Graduation Requirements: arbitrary and unnecessary

Aaron Gindi, Contributing Writer

It is your senior year and you have completed almost four years of high school, including countless exams, SATs, and health classes. One day, you get a letter and find out that you cannot graduate because you never took an art class.
In the 21st century, high school diplomas are essential for almost every job imaginable. So, why is it so complicated to get one? To attain this vital documentation from Schreiber, a student needs 22.5 total credits: four in social studies and English, three for math and science, one for health, one arts class, one foreign language, two for physical education, and three and a half credits of electives.
Additionally, you need to pass an array of standardized tests, including Regents and the Foreign Language Assocation of Chairpersons and Supervisors (FLACS) exam. This may seem like a huge task, but this is only because it is filled with arbitrary requirements.
It is pointless for an arts class to be its own category; it should be merged with electives as a whole. While many students take exclusively art electives, some prefer social studies, STEM, or FACS electives.
“Art should not be a requirement. Some people just are not artistic,” said junior Matt Johnston.
Students should not be forced to take an artistic elective if they are more interested in another area of study. We should not eliminate artistic electives because they are a spectacular opportunity for Schreiber students to express and enjoy themselves. However, it should not
be a graduation requirement. In college, a student would never be required to take a certain creative course unless that is the major they wish to pursue. If this system is successful in higher education, it should also work at Schreiber.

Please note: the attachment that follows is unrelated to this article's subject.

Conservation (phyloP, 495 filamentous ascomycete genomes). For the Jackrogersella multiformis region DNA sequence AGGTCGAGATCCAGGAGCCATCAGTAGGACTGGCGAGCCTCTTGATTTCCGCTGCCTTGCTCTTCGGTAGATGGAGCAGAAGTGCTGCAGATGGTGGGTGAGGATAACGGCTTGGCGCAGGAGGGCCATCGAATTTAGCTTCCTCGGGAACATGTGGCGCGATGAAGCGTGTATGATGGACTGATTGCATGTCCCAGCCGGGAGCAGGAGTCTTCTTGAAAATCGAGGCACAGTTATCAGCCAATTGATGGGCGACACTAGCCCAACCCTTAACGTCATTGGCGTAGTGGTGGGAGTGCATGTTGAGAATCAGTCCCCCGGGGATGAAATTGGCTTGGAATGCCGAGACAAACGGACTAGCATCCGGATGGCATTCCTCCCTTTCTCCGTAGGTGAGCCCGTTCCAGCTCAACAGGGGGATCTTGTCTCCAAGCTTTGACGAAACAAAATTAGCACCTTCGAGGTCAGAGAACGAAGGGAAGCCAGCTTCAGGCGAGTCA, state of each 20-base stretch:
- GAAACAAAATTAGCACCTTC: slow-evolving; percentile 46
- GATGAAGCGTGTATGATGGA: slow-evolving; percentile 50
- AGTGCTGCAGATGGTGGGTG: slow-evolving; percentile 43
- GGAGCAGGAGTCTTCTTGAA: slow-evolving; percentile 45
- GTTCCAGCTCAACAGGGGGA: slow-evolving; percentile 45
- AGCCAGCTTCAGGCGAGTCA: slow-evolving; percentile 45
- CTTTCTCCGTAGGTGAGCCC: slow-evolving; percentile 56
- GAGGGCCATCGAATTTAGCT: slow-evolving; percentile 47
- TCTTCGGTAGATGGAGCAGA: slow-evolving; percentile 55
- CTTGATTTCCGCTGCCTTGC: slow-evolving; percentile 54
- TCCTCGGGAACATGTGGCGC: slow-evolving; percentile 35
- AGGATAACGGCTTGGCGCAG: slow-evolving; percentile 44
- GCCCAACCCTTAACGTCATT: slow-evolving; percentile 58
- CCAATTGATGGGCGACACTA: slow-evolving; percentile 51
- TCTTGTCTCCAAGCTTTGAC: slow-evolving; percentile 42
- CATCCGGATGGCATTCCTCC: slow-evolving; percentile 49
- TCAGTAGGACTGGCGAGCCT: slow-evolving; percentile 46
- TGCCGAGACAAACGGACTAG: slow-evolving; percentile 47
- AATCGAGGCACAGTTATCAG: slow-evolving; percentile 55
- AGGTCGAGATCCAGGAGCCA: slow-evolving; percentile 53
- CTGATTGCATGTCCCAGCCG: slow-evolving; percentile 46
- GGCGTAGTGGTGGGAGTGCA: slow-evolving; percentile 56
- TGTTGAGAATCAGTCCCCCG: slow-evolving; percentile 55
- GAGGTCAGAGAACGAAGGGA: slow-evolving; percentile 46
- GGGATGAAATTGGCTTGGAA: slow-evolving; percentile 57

The other arbitrary graduation requirement is something that affects every Schreiber student: standardized testing. In order to graduate with a Regents diploma, the most basic diploma for the majority of Schreiber students, one needs to pass five Regents exams: the Global History and Geography exam, the Integrated Algebra exam, the US History exam, the English Language Arts exam, and any Regents Science exam. For an Advanced Regents Diploma, it gets far more complicated.
There are seven additional tests to pass, as well as a confusing matrix of extra credits for the Arts, Career
Technological Education, or a language and corresponding (and notoriously disliked) FLACS exam.
Diplomas are one of the most important reasons to attend high school. A diploma is not simply a benefit at most job interviews, but an expectation. However, we rarely think about how we are going to attain it.
Our guidance counselors do a great job of making sure that we get there, but we still feel the effects of their decisions, most noticeably in the classes that we take. Some students are forced to deviate from their interests because they need to fulfill an arbitrary requirement or because they are afraid of a standardized test at the end. This is unnecessary; the process should be streamlined to take away one more stress from the already tumultuous four years of high school.